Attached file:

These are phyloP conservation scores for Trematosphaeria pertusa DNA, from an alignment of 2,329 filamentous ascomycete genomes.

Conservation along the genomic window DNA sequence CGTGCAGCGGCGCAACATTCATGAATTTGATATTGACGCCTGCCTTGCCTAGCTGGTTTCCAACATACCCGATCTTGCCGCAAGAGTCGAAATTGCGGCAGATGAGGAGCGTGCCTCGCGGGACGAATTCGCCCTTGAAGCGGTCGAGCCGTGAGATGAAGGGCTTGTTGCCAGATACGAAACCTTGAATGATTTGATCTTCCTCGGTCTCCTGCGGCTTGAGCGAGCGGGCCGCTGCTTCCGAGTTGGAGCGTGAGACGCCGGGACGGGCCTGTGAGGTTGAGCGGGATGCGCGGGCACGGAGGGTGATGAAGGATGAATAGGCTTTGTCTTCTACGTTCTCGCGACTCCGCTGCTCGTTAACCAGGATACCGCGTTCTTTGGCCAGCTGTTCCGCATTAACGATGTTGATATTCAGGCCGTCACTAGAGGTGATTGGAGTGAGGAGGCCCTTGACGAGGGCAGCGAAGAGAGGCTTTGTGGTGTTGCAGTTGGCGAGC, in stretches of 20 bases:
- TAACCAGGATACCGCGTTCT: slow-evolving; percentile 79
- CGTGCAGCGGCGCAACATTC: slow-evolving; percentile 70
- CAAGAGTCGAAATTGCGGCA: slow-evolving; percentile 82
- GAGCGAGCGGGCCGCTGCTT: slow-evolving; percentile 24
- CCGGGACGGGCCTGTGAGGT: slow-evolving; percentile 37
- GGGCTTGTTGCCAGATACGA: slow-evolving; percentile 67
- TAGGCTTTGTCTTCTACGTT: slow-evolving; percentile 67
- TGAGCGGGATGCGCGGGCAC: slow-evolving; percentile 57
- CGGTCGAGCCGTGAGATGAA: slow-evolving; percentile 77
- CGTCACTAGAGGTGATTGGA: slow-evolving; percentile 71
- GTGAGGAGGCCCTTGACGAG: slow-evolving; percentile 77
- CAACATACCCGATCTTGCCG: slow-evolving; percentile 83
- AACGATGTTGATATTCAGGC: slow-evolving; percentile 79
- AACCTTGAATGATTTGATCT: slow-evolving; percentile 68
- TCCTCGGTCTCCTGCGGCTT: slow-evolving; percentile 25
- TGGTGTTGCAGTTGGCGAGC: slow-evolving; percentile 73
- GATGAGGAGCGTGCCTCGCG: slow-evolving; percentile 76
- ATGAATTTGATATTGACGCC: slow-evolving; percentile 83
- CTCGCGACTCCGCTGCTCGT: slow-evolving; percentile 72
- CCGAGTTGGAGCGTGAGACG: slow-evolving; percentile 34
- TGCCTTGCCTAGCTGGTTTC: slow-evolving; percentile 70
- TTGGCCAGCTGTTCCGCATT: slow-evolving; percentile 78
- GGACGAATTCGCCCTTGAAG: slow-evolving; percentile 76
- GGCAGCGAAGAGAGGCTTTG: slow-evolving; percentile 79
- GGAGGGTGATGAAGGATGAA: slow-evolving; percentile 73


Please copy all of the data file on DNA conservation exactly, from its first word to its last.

These are phyloP conservation scores for Trematosphaeria pertusa DNA, from an alignment of 2,329 filamentous ascomycete genomes.

Conservation along the genomic window DNA sequence CGTGCAGCGGCGCAACATTCATGAATTTGATATTGACGCCTGCCTTGCCTAGCTGGTTTCCAACATACCCGATCTTGCCGCAAGAGTCGAAATTGCGGCAGATGAGGAGCGTGCCTCGCGGGACGAATTCGCCCTTGAAGCGGTCGAGCCGTGAGATGAAGGGCTTGTTGCCAGATACGAAACCTTGAATGATTTGATCTTCCTCGGTCTCCTGCGGCTTGAGCGAGCGGGCCGCTGCTTCCGAGTTGGAGCGTGAGACGCCGGGACGGGCCTGTGAGGTTGAGCGGGATGCGCGGGCACGGAGGGTGATGAAGGATGAATAGGCTTTGTCTTCTACGTTCTCGCGACTCCGCTGCTCGTTAACCAGGATACCGCGTTCTTTGGCCAGCTGTTCCGCATTAACGATGTTGATATTCAGGCCGTCACTAGAGGTGATTGGAGTGAGGAGGCCCTTGACGAGGGCAGCGAAGAGAGGCTTTGTGGTGTTGCAGTTGGCGAGC, in stretches of 20 bases:
- TAACCAGGATACCGCGTTCT: slow-evolving; percentile 79
- CGTGCAGCGGCGCAACATTC: slow-evolving; percentile 70
- CAAGAGTCGAAATTGCGGCA: slow-evolving; percentile 82
- GAGCGAGCGGGCCGCTGCTT: slow-evolving; percentile 24
- CCGGGACGGGCCTGTGAGGT: slow-evolving; percentile 37
- GGGCTTGTTGCCAGATACGA: slow-evolving; percentile 67
- TAGGCTTTGTCTTCTACGTT: slow-evolving; percentile 67
- TGAGCGGGATGCGCGGGCAC: slow-evolving; percentile 57
- CGGTCGAGCCGTGAGATGAA: slow-evolving; percentile 77
- CGTCACTAGAGGTGATTGGA: slow-evolving; percentile 71
- GTGAGGAGGCCCTTGACGAG: slow-evolving; percentile 77
- CAACATACCCGATCTTGCCG: slow-evolving; percentile 83
- AACGATGTTGATATTCAGGC: slow-evolving; percentile 79
- AACCTTGAATGATTTGATCT: slow-evolving; percentile 68
- TCCTCGGTCTCCTGCGGCTT: slow-evolving; percentile 25
- TGGTGTTGCAGTTGGCGAGC: slow-evolving; percentile 73
- GATGAGGAGCGTGCCTCGCG: slow-evolving; percentile 76
- ATGAATTTGATATTGACGCC: slow-evolving; percentile 83
- CTCGCGACTCCGCTGCTCGT: slow-evolving; percentile 72
- CCGAGTTGGAGCGTGAGACG: slow-evolving; percentile 34
- TGCCTTGCCTAGCTGGTTTC: slow-evolving; percentile 70
- TTGGCCAGCTGTTCCGCATT: slow-evolving; percentile 78
- GGACGAATTCGCCCTTGAAG: slow-evolving; percentile 76
- GGCAGCGAAGAGAGGCTTTG: slow-evolving; percentile 79
- GGAGGGTGATGAAGGATGAA: slow-evolving; percentile 73